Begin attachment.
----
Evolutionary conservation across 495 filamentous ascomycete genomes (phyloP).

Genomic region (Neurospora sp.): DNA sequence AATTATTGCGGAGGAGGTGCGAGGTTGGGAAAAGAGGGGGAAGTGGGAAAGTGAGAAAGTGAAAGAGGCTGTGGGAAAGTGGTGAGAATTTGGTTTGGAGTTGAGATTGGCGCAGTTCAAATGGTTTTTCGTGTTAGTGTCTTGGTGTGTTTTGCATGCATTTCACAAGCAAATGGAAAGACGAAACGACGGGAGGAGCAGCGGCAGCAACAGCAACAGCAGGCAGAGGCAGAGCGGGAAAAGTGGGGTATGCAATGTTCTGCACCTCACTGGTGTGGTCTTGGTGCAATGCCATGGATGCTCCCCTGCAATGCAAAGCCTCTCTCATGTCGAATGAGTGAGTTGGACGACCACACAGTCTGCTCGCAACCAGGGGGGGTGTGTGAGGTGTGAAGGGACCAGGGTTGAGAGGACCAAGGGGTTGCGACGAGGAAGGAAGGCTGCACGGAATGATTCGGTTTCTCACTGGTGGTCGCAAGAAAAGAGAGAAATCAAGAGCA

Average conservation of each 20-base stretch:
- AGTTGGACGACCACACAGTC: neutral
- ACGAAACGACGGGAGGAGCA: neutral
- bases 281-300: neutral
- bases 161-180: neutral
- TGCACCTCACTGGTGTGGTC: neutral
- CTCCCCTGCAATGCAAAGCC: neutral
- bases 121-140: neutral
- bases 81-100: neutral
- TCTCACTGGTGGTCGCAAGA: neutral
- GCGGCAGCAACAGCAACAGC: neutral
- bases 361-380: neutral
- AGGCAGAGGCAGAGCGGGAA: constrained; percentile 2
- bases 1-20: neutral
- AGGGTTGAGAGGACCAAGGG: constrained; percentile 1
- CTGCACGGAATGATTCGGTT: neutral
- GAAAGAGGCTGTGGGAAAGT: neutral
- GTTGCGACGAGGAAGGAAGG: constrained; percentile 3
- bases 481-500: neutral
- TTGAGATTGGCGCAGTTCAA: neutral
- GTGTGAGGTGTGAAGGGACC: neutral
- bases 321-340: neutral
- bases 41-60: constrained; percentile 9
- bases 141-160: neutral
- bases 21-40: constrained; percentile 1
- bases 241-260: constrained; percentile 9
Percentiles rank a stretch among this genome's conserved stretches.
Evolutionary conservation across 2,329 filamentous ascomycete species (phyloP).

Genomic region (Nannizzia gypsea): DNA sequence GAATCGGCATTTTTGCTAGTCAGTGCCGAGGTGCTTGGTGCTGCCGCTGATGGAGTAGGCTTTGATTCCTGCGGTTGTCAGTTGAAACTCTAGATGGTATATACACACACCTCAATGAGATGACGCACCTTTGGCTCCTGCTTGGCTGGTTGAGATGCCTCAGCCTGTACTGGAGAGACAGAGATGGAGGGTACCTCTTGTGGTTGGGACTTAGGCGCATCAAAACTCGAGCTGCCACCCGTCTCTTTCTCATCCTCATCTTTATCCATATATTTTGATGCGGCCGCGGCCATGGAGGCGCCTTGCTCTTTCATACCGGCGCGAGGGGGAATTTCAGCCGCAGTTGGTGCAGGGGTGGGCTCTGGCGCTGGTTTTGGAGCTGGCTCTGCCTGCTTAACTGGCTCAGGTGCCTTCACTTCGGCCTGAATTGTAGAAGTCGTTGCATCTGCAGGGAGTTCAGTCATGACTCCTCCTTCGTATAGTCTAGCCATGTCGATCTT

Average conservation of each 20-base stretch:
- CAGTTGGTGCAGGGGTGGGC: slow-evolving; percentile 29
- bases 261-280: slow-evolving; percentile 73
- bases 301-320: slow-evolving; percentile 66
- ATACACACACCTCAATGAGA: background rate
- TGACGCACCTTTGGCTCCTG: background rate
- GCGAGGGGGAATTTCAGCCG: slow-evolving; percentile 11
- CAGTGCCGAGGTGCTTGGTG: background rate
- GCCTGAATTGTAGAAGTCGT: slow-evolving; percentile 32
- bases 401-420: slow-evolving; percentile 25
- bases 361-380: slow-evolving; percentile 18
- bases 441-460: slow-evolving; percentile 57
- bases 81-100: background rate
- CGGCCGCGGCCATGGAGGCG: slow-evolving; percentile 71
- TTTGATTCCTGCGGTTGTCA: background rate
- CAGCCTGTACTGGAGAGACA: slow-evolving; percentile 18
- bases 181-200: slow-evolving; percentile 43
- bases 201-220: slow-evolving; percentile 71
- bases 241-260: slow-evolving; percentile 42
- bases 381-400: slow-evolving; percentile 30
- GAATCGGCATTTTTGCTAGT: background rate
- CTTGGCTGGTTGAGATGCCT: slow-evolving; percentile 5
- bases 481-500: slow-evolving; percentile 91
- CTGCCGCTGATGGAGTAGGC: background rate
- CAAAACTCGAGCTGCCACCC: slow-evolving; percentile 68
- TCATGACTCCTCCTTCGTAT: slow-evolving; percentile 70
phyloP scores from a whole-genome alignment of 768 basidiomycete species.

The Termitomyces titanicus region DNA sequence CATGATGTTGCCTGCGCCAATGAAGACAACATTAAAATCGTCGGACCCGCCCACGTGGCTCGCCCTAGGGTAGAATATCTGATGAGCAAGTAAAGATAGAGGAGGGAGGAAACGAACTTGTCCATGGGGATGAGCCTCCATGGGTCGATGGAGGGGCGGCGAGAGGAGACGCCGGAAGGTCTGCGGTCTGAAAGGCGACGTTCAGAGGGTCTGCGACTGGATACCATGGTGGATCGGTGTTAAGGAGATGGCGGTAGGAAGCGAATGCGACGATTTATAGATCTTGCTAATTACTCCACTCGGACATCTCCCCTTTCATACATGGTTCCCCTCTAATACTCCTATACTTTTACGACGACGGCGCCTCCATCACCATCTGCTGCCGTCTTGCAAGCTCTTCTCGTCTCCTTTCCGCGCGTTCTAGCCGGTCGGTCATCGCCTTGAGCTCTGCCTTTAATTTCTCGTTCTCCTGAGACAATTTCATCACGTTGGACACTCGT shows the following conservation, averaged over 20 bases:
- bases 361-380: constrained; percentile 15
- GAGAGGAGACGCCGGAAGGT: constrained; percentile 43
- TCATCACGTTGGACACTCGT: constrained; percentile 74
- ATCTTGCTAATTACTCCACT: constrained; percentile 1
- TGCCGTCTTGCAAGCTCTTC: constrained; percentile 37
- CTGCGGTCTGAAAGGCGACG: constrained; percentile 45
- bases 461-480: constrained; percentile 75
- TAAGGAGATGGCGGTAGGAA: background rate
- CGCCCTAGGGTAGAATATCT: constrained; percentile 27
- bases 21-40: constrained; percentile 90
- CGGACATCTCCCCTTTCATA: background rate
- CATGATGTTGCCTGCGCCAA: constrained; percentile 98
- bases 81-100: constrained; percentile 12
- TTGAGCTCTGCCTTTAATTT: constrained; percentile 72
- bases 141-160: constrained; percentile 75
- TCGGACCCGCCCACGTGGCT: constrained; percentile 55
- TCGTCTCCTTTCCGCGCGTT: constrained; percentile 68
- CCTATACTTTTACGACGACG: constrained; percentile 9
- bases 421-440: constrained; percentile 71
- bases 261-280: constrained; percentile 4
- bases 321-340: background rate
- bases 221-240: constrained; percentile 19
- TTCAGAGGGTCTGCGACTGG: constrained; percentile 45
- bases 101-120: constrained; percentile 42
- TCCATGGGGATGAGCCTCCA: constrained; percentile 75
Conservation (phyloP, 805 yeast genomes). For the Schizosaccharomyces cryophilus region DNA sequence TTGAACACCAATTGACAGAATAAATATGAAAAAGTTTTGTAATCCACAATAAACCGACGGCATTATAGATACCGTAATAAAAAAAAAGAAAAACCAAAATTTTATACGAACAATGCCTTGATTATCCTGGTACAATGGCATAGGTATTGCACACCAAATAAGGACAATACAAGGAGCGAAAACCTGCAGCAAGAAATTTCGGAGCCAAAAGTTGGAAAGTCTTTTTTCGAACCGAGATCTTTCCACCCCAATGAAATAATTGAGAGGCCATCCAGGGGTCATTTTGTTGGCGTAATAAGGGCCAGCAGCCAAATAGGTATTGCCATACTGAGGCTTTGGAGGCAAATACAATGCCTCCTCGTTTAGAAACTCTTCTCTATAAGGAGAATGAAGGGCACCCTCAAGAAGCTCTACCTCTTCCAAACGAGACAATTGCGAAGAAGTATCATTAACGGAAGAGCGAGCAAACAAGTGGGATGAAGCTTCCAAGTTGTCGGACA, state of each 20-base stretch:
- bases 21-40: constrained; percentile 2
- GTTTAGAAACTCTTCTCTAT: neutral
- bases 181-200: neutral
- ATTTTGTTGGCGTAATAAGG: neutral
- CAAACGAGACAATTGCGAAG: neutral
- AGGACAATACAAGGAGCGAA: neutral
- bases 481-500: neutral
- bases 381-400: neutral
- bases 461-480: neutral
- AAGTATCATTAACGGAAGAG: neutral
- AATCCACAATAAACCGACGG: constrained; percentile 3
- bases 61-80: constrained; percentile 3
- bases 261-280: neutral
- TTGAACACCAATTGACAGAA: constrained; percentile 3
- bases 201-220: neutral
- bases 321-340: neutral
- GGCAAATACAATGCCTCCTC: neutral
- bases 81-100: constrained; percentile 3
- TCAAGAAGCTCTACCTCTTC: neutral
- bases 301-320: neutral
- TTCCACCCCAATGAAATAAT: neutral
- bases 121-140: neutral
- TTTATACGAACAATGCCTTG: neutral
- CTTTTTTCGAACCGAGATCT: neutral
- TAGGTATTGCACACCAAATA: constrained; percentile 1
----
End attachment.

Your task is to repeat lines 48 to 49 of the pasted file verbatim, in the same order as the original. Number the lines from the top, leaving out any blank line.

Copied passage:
- bases 181-200: slow-evolving; percentile 43
- bases 201-220: slow-evolving; percentile 71